Monday, September 5, 2011

Sally, Part 12

1.  We're going 4-Wheeling today.
2.  My daughter more or less slept through the night.
3.  My wife is getting better at feeding my daughter in the middle of the night, so maybe she's not sleeping through, I'm just not being woke.

This post won't make sense unless you've read Part 11.

Mattias flashed him one more knowing smile and walked away.  Of course, Stacey knowing that Mattias knew he'd closed his eyes put some more weight back on his shoulders, but at least he was alive and Mattias obviously had no desire to kill him that day.  Though, in Mattias's defense, he was like no pirate Stacey had ever met.  Maybe he wasn't as bloodthirsty, or crooked, or evil as Stacey had imagined.  He'd let Stacey live even though Stacey had obviously shown his luck more than his skill, and before that he'd let Stacey have a chance to show his skill rather than throw him overboard.  Mattias would have to be a mystery for another day though.  Stacey's head started to hurt, and the rocking of the ship wasn't helping.  He steadied himself on his cutting board and looked down at his knives.  Each blade he knew exactly how to use, where to cut and how, so that each meal was prepared on time.  He knew how sharp they were and how to sharpen them quickly when they got dull.  What was he going to do now?  It was a life he'd come to know and love, and occupation that fit him.  He could cook a full meal for the crew in the middle of storm and not even break a sweat.  Would he ever do that again?  It didn't seem like Mattias thought the crew needed a cook, but another soldier.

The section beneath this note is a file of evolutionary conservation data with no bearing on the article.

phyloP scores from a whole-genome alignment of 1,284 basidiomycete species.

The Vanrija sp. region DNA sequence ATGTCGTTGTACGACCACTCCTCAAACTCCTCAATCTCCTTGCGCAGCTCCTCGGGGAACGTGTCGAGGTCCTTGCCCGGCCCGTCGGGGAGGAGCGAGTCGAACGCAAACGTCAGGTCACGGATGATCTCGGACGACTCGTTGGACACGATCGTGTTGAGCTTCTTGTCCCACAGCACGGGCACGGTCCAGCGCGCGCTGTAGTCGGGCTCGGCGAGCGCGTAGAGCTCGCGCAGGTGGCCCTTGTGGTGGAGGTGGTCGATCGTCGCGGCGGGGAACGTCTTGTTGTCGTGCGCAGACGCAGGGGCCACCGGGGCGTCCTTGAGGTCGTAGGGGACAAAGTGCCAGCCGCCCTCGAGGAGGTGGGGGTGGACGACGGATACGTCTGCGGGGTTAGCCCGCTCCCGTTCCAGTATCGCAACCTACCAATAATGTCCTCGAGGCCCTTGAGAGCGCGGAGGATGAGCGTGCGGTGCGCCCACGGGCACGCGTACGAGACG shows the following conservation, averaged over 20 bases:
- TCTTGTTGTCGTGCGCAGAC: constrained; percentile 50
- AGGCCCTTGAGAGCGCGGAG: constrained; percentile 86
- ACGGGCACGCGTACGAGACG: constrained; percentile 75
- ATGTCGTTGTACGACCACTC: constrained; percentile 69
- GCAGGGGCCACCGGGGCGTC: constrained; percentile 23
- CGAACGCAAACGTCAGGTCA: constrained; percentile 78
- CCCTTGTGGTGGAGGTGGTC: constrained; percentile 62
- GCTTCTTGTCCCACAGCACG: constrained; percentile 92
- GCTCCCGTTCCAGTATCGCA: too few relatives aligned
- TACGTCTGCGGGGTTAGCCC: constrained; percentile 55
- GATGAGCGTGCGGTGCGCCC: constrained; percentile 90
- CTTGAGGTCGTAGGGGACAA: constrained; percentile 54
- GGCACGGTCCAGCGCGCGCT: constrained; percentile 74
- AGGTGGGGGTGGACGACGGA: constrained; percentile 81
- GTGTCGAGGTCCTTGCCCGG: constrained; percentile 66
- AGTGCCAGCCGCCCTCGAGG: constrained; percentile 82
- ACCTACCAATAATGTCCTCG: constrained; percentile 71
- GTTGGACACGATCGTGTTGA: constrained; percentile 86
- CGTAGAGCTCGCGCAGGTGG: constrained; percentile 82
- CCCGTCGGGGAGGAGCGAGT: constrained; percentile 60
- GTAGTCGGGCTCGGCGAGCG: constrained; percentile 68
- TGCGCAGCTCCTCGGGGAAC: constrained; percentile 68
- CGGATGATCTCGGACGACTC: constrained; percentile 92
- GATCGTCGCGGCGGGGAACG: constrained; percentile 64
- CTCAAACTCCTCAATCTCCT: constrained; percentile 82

Stacey had never wanted adventure.  His mother never read him stories about great war heroes; his father never showed him maps of far off places.  Even when he played with his friends he never dreamed of greatness, but dreamed that he had a good job and was a decent person.  To be fair, in his mind, he was living his dream up until a couple of days ago.  So, while some of us might think of becoming a swashbuckler and of the adventure that might wait for us if our luck didn't run out, Stacey thought about when he could just be a cook again.  He thought about when he could work with decent people, so that he could be a decent person.

Finally, the ship stopped rocking long enough for Stacey to bring out his bedroll and ease himself down for the nap Mattias said he needed.  Sleep did not come quickly, for while Stacey was exhausted, his mind would not stop going over his predicament.  He went down every 'what-if' road he could think of at least ten times and usually came up with the same ending: Him dead on some island, or at sea, without ever meeting Sally again.  And when a person can see few alternatives other than death and never seeing loved ones again, it makes sleep hard to find.

Daylight flooded into The Cook's cabin, waking him.  He'd slept all day and all night, and Mattias and crew had allowed him to.  When he got up, out of habit, he started to make lunch.  Sure, Mattias may or may not have been the captain, and the crew may not have been the crew he'd known before, but after several days of catastrophe, one day of making mashed potatoes (before the potatoes went bad) and salt pork sounded nice.


  1. Sweet. I was a little nervous about trying to write a story on my blog, but I've heard a lot of positive feedback. Thanks.